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14 June 2017

Fundamentals of the BroadR-Reach Protocol

BroadR-Reach delivers bandwidth of 100 Mb/s
Figure 1: BroadR-Reach
delivers bandwidth of
100 Mb/s
The burgeoning complexity of vehicular networks, the resultant high bandwidth demands, and the harshness of the automotive environment have driven the development of what we know today as Automotive Ethernet. Our last post began an overview of Automotive Ethernet technology, focusing on the physical/mechanical constraints and industry trends that influenced the protocol's development. Next, let's look more closely at the BroadR-Reach protocol.

BroadR-Reach, which was pioneered by Broadcom, leverages standard Ethernet technology but adapts it for use in automotive applications. It is capable of 100 Mb/s (Figure 1) over unshielded twisted-pair cabling with a reach of up to 15 meters. Need more reach? Going to shielded twisted pair extends BroadR-Reach to as much as 40 meters.

BroadR-Reach can be thought of as a hybrid of the 100Base-T and 1000Base-T protocols. The OPEN (One-Pair Ether-Net) Alliance, which oversees the BroadR-Reach specification, adopted the best aspects of both protocols and stressed those characteristics that make both suited for automotive networking applications.

Shown is an example of PAM-3 signaling as employed by BroadR-Reach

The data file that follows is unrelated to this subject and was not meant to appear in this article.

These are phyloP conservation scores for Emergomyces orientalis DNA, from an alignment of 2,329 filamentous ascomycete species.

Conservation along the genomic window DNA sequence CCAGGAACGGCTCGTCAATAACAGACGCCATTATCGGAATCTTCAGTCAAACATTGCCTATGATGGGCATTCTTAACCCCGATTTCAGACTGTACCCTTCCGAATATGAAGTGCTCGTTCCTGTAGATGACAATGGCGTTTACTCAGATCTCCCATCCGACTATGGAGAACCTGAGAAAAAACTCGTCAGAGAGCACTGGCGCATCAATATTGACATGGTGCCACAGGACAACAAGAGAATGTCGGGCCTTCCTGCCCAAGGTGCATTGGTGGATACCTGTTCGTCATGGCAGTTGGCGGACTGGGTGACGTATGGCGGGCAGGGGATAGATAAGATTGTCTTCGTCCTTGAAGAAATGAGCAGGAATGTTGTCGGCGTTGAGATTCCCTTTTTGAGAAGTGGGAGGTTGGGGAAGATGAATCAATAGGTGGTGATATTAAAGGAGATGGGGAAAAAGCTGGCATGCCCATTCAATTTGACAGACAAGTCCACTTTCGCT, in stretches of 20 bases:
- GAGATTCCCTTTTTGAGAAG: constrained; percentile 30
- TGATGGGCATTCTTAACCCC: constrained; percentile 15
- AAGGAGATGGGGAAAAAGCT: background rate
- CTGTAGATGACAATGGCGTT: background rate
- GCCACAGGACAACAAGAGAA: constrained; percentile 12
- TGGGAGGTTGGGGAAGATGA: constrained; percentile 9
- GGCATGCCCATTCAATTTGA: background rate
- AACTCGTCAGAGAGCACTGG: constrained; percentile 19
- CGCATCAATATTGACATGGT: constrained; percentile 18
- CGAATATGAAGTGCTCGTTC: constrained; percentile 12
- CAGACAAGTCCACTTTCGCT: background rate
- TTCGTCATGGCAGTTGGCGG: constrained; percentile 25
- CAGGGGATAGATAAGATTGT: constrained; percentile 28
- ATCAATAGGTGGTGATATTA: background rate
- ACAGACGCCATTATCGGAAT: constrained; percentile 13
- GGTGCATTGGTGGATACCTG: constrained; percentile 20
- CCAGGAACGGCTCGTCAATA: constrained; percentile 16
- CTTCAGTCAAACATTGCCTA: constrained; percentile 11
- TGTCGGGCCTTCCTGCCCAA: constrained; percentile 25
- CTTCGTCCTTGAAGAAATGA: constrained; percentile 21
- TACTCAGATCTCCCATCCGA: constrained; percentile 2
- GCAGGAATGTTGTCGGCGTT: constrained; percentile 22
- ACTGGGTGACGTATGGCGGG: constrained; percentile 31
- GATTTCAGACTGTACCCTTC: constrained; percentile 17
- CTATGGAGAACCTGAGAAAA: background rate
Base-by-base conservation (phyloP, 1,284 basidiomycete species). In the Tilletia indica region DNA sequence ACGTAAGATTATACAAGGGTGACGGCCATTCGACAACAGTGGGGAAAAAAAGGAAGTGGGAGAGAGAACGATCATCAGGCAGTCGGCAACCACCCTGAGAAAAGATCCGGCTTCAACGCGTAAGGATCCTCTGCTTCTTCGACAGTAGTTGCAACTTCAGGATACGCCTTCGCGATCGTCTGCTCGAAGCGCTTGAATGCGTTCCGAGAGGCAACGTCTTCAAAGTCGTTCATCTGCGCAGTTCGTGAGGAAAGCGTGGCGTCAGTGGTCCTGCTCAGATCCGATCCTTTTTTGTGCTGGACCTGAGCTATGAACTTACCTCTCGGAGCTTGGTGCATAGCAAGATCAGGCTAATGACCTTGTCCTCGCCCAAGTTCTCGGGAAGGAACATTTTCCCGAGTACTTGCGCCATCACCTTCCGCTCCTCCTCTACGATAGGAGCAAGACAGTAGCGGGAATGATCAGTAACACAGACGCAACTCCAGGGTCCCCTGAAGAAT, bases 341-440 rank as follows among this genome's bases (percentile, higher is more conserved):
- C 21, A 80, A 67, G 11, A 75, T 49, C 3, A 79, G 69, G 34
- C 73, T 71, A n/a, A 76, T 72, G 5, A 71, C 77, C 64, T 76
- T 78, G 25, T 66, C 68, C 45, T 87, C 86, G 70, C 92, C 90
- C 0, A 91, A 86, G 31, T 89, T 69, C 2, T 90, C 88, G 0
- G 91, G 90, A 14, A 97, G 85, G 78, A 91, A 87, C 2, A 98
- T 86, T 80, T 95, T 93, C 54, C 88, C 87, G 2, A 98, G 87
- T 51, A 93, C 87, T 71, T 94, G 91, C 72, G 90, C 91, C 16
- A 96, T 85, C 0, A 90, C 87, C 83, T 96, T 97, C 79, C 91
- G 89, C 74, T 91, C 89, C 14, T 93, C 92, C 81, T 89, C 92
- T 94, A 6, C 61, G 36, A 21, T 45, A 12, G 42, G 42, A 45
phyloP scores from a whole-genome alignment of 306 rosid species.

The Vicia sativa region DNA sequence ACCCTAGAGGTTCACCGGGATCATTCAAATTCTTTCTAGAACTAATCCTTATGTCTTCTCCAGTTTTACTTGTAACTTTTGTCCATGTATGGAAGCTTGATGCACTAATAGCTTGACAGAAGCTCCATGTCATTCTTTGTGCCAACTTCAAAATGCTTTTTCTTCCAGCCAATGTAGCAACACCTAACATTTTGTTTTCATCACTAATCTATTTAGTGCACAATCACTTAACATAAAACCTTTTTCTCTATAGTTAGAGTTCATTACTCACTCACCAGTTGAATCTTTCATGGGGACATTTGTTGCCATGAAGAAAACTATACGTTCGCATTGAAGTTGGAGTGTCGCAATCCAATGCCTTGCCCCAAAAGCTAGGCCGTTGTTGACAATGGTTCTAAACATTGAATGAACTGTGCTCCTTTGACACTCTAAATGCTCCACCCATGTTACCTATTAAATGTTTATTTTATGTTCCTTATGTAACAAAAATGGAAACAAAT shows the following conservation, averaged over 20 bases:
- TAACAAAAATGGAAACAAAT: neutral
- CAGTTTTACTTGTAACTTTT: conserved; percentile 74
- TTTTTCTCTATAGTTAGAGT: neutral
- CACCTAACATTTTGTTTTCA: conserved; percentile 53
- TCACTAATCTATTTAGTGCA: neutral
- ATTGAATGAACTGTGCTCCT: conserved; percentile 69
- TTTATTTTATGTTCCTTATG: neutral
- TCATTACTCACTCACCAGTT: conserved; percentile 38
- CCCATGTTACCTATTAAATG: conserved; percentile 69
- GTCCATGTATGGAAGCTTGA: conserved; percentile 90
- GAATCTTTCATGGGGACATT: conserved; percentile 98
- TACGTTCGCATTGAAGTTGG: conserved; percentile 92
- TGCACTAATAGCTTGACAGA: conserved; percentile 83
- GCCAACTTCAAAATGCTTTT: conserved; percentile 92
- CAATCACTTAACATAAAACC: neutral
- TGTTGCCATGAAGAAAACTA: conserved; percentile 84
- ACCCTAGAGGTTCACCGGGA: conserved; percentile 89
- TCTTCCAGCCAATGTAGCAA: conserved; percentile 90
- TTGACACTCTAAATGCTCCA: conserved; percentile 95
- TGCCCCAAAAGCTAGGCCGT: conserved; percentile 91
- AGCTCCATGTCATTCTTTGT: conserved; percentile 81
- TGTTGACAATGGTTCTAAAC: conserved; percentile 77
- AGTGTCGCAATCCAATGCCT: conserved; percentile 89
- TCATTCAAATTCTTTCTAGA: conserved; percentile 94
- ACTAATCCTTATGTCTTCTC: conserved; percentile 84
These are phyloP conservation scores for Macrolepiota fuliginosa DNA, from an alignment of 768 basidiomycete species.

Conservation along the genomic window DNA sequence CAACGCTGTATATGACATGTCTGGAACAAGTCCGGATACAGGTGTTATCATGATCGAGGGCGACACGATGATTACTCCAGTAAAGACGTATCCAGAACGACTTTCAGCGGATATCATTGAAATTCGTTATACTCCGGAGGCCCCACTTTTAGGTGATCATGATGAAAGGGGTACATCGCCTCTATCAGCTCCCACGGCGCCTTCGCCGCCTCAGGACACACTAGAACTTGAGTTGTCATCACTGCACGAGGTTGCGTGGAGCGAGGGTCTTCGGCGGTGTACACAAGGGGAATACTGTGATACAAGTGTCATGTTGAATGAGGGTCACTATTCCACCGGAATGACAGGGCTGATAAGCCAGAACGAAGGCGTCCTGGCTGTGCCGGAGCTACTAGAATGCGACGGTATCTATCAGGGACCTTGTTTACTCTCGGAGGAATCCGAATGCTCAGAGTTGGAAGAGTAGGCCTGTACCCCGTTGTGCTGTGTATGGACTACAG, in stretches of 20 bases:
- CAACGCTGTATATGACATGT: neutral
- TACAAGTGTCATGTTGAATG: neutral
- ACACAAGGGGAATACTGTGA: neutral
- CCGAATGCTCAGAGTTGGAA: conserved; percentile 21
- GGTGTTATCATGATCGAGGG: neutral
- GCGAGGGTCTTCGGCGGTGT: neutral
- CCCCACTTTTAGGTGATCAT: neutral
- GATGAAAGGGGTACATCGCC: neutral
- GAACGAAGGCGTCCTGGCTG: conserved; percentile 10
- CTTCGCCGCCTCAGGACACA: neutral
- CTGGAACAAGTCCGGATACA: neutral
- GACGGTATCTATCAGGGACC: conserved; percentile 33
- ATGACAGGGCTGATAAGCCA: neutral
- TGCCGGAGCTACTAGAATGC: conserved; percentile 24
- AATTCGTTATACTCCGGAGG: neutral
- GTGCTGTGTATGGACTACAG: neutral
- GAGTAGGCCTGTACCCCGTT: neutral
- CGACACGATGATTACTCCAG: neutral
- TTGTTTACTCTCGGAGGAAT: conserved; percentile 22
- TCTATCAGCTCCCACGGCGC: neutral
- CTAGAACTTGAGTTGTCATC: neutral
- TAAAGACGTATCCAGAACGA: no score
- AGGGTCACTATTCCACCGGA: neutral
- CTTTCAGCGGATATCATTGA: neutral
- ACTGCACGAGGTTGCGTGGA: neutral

Figure 2: Shown is an example of PAM-3 signaling
as employed by BroadR-Reach
The 1000Base-T (Gigabit Ethernet) signal is a PAM-5 signal, which means there are five signal levels, while the 100Base-T signal is a PAM-3, three-level signal. BroadR-Reach went with the three-level scheme. Both 1000Base-T and 100Base-T have data rates of 125 Msymbols/s, whereas BroadR-Reach's data rate is 66.67 Msymbols/s. Bandwidth is reduced by a factor of 2X, which enables the protocol to accommodate lower-quality and lower-cost cabling while also permitting filtering that's required to meet stringent automotive signal-integrity needs. Additionally, BroadR-Reach operates full-duplex in emulation of 1000Base-T, but uses only a single twisted pair of wires.

In Figure 2 we see an example of PAM-3 signaling as it might look for a BroadR-Reach signal. Note that the +1 peaks have varying amplitudes, which is a result of settling time. The first peak on the left of the screen capture comprises some four or five +1 bits in succession, so it has reached full amplitude, while the next +1 peak, a single bit, has not.

Next time, we'll look at some of the benefits of Automotive Ethernet and at how it compares with some other serial protocols that have seen use in automotive applications.

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